The psychological suspense movie Una revolves around two twisted people, one of whom has been damaged by trauma. Here’s what the audience can be confident really happened: at age 14, Una (Rooney Mara) was seduced by a much older man, Ray (Ben Mendelsohn); she became infatuated with Ray and they carried on a sexual relationship for three months until he was caught and imprisoned for four years. Upon leaving prison, he changed his name and started a new life. It’s now fifteen years after the original crime and Una has tracked him down.
We can tell that Una is obsessed with Ray. What we don’t know is whether Una is seeking vengeance or whether she is in love with him – or both. She’s so messed up that even she may not know.
Lolita was a novel with a famously unreliable narrator. Una presents us with TWO unreliable narrators. Almost every statement made by Ray COULD be true, but probably isn’t. He was in love with her, he came back for her, she was his only underage lover, he’s not “one of them”, he’s told his wife about his past – we just can’t know for sure. Ben Mendelsohn delivers a performance that tries to conceal whatever Ray is thinking and feeling but allows his desperation to leak out.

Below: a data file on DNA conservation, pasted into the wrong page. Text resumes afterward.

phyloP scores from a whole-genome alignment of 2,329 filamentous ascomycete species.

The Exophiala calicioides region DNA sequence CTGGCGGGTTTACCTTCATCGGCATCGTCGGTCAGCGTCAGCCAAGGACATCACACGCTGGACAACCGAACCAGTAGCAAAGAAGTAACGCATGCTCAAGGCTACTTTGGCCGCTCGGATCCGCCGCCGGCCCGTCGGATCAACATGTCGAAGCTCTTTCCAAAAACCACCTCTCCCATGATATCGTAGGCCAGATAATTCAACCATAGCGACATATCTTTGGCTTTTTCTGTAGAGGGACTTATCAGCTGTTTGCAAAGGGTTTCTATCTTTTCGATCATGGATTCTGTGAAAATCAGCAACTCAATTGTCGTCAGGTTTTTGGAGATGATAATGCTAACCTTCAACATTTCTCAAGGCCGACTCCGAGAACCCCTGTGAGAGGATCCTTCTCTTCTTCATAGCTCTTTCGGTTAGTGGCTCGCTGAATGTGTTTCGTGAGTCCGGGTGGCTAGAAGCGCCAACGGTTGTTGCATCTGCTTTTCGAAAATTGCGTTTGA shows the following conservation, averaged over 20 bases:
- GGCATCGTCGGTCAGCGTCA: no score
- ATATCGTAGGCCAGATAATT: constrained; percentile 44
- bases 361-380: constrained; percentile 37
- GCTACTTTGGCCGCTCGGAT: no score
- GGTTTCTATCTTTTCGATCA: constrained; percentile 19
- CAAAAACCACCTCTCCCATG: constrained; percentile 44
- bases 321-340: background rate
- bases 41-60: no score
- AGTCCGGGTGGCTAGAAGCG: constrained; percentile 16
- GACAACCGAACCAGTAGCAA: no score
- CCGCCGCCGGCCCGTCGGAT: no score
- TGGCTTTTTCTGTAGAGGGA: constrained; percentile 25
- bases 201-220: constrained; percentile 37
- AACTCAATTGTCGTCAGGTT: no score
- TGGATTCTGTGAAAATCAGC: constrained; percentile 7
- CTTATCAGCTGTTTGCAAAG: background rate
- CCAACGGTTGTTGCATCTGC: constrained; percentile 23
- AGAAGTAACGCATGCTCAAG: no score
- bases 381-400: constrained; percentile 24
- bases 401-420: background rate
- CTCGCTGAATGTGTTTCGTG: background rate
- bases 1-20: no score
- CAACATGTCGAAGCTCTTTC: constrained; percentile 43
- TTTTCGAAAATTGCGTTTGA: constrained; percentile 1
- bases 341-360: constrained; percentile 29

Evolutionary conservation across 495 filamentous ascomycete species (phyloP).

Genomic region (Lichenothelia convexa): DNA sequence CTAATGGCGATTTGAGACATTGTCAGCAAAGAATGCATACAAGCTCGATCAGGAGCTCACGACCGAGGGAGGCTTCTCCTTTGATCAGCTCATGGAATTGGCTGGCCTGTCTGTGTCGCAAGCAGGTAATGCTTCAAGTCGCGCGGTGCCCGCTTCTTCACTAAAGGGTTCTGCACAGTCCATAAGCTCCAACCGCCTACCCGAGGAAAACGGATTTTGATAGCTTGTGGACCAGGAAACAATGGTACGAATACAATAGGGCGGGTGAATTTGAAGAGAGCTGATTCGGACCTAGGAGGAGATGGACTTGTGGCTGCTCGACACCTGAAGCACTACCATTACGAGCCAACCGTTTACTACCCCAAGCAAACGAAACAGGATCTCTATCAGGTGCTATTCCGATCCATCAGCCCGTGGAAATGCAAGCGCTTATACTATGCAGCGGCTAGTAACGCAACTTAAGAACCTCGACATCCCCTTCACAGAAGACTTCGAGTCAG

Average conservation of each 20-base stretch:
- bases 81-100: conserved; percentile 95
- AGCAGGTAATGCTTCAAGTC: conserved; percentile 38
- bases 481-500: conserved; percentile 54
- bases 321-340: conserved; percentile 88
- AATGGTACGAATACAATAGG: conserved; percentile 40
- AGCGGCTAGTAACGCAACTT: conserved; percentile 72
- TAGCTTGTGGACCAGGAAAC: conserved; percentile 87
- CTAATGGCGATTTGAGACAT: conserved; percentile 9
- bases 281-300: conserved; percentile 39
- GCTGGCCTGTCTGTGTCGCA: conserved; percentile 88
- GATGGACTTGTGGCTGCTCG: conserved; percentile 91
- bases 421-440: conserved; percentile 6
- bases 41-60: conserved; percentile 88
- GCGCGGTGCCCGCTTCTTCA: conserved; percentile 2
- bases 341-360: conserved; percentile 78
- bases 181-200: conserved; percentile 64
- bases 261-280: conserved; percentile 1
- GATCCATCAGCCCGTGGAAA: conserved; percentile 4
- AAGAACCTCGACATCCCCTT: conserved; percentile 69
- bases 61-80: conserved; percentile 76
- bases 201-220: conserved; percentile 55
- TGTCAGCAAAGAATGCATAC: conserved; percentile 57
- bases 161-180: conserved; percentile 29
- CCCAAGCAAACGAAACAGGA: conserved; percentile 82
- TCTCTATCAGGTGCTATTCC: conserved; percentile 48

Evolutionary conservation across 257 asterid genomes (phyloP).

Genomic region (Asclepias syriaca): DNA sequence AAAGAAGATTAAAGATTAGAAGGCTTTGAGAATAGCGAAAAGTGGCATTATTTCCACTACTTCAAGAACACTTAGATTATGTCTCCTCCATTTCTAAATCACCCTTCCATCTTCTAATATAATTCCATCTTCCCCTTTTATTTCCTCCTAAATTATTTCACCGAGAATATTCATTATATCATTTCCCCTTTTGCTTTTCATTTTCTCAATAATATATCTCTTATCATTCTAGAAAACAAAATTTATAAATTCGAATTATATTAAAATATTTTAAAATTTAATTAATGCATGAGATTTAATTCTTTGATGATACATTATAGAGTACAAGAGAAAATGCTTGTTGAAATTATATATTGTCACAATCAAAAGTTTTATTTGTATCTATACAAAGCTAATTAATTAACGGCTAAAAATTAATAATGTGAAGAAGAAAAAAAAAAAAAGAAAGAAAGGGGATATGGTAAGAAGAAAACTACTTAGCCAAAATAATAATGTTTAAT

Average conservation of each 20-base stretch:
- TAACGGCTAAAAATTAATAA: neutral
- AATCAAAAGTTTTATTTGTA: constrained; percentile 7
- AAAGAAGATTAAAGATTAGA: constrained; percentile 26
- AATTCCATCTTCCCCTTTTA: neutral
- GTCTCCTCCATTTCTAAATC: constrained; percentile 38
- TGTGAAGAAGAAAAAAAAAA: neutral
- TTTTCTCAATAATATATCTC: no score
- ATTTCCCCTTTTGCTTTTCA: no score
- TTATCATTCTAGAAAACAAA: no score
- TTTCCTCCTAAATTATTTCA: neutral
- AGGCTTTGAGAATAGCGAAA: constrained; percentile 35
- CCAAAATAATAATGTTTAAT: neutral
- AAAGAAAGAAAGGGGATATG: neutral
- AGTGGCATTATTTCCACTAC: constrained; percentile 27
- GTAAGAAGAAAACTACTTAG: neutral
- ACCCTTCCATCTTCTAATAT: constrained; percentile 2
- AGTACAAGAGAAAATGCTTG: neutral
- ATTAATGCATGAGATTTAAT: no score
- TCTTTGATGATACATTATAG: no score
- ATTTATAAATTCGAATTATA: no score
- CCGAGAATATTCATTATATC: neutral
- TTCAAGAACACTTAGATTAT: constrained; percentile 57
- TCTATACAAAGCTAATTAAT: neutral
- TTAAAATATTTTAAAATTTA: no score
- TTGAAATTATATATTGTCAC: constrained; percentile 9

The excellent actor Riz Ahmed (Four Lions, The Reluctant Terrorist) is very good as Ray’s work buddy, who must deal with one totally unforeseeable surprise after another.
Una really relies on Rooney Mara to portray a wholly unpredictable character in every scene, and she succeeds in carrying the movie. Mara’s face is particularly well-suited when she plays a haunting and/or haunted character, and it serves her well here.
I watched Una at Cinequest, where it was a Spotlight Film. Its theatrical release is expected later this year.